What it’s like to be the private chef of a president or prime minister – Robb Report

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They call themselves the most exclusive gastronomic society in the world.

Because to become a member of the Chef’s Club, all candidates must meet one criterion: they must be a personal chef to a head of state.

In French, the name Club des Chefs des Chefs is a play on words that uses the double meaning of the word “chef”, which can mean both chef and chef. A loose translation would be “the chefs’ club to be heads of state”. The group is sometimes referred to as the Gastronomy G20, based on the G7, which was also a French initiative.

Last week, around 20 chefs from the world’s most powerful decision-makers – presidents, prime ministers, chancellors, kings and queens – gathered at the glitzy Hotel Plaza Athénée in Paris to continue a 44-year tradition of coming together at a host country every year, last year had been thwarted by Covid-19. Chefs from China, South Korea and South Africa could not be there this year because of the pandemic.

“The great advantage of speaking to other chefs at these events is that we share a lot of similarities and challenges,” said Cristeta Comerford, who has been the White House chef since 2005. “For us, it’s about advising each other and learning from each other. Visiting each other’s countries also helps us to understand the respective head of state at the same time. “

It’s also a rare opportunity to meet chefs from around the world, who know the most intimate details of the world’s most powerful people and who carry those secrets close to them like classified dossiers: the comfort dishes their guides crave late into the night ; their aversions to food; and any strange or surprising food combination requests.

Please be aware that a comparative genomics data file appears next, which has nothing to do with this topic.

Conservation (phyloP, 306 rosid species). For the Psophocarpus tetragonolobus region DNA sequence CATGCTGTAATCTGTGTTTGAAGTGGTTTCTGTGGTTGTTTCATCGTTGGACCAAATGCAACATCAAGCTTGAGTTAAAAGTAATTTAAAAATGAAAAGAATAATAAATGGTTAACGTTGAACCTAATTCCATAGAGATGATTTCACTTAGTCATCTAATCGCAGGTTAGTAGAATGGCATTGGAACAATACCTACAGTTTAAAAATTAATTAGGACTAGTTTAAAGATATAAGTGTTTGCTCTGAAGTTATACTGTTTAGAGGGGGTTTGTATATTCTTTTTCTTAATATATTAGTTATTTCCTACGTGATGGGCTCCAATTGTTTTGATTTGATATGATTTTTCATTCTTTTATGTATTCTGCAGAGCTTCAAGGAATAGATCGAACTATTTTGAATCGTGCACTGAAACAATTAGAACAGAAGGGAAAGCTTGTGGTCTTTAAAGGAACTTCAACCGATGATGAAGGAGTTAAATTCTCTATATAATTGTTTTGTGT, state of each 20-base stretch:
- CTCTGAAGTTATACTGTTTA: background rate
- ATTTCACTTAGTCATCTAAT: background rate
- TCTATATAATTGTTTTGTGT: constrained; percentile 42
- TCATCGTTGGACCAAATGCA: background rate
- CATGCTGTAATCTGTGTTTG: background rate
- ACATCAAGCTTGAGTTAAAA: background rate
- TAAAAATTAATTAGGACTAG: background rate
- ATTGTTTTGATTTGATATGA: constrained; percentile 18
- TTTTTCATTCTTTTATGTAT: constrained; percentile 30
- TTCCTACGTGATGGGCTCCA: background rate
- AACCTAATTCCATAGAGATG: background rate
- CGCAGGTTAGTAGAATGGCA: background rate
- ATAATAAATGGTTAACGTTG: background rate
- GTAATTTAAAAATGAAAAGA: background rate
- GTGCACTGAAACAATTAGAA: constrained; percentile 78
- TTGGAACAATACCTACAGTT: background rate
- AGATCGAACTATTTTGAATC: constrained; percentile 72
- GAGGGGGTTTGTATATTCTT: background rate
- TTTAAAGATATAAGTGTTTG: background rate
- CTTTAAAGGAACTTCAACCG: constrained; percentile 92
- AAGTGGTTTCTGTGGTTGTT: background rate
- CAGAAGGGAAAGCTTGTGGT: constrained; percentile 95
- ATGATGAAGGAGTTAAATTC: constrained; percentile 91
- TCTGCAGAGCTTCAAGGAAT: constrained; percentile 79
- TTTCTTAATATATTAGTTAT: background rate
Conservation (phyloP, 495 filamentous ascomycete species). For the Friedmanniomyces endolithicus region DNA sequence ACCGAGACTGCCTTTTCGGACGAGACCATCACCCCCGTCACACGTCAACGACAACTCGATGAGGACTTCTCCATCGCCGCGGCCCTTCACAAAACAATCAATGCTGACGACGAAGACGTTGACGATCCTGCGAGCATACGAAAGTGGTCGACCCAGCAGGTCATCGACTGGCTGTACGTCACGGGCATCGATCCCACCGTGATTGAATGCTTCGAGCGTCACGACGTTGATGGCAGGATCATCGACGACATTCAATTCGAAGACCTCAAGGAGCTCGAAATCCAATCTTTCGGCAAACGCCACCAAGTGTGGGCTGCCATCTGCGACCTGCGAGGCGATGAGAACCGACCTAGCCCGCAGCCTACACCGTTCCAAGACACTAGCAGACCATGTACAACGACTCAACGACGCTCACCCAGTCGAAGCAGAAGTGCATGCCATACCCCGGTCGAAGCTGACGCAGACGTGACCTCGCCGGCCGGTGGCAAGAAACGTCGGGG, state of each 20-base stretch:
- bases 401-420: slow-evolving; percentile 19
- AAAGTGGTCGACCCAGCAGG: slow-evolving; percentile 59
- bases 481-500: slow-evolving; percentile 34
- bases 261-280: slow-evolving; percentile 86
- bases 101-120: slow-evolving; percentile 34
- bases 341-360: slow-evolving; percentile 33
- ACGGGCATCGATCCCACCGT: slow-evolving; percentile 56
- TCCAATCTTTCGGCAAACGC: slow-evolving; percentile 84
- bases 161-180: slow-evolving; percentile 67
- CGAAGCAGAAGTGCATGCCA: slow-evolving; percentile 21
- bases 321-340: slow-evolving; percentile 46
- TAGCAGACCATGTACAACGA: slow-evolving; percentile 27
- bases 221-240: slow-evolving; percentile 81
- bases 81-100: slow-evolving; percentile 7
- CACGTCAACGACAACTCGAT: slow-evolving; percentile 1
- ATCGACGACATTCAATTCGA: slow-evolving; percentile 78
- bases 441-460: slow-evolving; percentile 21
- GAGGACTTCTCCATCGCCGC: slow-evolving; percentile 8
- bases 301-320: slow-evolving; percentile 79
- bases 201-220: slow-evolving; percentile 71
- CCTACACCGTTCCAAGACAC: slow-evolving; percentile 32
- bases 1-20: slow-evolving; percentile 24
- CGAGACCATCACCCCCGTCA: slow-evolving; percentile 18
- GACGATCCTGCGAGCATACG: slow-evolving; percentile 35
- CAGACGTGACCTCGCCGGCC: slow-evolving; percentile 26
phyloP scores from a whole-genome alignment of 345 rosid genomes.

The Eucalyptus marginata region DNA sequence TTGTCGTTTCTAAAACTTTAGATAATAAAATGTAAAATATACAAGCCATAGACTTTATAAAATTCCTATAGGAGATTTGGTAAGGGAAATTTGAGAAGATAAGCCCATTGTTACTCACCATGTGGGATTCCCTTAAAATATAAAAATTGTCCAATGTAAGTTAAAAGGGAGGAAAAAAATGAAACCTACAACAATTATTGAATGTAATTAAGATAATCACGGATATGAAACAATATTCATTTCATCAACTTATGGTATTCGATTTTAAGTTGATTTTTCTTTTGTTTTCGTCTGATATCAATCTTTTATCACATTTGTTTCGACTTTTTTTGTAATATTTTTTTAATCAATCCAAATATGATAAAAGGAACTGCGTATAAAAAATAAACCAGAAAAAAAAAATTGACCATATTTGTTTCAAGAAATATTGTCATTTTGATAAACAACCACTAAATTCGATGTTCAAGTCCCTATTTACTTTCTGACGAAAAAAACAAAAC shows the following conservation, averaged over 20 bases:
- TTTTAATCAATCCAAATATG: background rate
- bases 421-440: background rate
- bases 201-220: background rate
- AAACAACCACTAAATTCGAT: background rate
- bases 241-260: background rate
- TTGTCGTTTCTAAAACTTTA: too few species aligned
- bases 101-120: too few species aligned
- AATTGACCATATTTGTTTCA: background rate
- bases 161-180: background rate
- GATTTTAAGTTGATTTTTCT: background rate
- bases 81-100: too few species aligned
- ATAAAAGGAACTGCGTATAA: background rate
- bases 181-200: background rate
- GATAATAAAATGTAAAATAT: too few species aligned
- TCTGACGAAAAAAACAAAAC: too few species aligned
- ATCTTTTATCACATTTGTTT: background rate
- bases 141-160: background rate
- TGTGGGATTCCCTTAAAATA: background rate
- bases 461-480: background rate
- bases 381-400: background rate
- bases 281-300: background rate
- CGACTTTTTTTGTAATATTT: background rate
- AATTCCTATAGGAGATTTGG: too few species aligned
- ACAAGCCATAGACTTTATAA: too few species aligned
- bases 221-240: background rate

“While we’re all classically trained chefs, it’s about the people we serve and the people we want to please,” Comerford said. “It depends on what you like and what your preferences are. It’s not about the cook. It ensures that everything we do is done well. “

Predictably, Comerford speaks in generalizations and cleverly dodges the cooking questions for various governments, be it the health-conscious Obamas or Donald Trump, who has an affinity for well-done steaks, KFC and of course McDonalds.

But Joseph Korson, head chef of recently ousted Israeli Prime Minister Benjamin Netanyahu, was able to speak more freely about the five years he spent serving the family of the former leader after he too left the prime minister’s official residence.

Unlike Comerford and Mark Flanagan, the personal chef of Queen Elizabeth and the Royal Household, who are both public figures, Korson had to keep a much lower profile due to security concerns. Only his family and closest friends knew about his job, and he purposely went dark on social media throughout his entire stay.

“Israel is a small country and it is not where you want to make public that you are close to the prime minister,” he told Robb Report. “That could be dangerous. So I kept quiet about where I worked. “

Korson was a one-man show: not only was he the family’s personal chef who prepared three meals a day, but he served all of the meals himself as he had no staff. Compared to the chefs of major heads of state, Korson describes an unusually intimate and therefore “intense” work environment.